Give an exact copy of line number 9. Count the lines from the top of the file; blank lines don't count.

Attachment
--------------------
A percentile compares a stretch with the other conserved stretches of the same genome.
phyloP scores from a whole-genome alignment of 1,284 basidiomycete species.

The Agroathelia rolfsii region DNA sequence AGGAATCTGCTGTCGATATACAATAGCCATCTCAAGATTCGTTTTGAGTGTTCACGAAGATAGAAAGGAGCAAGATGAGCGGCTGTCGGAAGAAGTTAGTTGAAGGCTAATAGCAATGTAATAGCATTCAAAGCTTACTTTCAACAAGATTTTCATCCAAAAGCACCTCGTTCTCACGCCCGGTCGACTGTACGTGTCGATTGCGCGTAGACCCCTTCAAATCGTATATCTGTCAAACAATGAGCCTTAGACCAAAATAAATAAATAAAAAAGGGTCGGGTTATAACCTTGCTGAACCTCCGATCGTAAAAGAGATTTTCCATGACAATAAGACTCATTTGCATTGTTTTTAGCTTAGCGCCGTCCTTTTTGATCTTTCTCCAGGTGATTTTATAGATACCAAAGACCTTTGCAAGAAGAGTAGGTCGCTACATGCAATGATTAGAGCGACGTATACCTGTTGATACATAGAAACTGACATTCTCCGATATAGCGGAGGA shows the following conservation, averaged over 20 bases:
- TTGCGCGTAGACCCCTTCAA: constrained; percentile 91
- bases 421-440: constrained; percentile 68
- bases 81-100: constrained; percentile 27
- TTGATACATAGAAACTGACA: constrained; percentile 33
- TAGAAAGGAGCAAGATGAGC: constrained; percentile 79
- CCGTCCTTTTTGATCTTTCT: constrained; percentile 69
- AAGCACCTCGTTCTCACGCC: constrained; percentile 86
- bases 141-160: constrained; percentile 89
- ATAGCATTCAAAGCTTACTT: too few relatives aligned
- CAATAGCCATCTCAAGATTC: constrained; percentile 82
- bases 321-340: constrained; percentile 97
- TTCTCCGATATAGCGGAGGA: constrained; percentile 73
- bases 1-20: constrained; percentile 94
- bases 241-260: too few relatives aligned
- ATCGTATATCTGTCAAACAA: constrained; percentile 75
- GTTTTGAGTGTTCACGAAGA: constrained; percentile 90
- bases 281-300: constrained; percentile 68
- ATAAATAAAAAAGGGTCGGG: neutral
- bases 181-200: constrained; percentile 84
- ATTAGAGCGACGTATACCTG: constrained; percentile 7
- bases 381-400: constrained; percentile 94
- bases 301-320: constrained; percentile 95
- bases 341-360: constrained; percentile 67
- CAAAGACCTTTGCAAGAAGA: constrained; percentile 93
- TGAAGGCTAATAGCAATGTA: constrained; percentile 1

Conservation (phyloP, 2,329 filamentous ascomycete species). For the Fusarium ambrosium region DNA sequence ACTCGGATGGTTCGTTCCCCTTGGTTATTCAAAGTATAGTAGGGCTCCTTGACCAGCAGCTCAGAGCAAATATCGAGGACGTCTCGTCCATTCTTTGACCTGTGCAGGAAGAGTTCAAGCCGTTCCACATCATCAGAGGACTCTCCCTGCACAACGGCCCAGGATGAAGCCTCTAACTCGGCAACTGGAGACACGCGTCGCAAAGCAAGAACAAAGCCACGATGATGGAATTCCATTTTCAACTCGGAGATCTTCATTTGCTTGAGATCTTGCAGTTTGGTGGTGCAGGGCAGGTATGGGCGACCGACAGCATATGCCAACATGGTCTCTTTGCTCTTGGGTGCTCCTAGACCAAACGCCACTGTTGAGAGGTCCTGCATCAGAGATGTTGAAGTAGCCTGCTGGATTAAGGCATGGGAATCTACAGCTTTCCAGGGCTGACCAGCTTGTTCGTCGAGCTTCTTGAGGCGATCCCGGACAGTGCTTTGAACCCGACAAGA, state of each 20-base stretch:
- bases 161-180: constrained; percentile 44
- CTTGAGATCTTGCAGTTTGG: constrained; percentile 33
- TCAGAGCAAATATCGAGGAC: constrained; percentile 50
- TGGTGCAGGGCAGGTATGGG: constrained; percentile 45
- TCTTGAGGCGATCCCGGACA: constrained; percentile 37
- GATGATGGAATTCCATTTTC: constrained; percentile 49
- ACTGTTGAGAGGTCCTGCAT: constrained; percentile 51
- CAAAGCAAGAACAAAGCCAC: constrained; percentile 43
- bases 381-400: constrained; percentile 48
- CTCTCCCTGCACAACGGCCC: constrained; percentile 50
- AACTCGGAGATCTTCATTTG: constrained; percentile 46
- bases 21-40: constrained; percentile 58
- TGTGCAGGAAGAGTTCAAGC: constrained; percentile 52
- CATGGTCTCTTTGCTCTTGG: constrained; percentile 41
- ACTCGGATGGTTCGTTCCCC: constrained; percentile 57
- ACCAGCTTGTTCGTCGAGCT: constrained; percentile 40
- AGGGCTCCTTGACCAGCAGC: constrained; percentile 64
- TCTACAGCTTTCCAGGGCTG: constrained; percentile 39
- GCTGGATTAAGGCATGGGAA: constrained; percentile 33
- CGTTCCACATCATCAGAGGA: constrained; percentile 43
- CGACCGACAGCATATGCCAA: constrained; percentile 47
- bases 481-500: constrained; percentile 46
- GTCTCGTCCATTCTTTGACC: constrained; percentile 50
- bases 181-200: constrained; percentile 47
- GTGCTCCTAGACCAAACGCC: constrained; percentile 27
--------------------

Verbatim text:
- CCGTCCTTTTTGATCTTTCT: constrained; percentile 69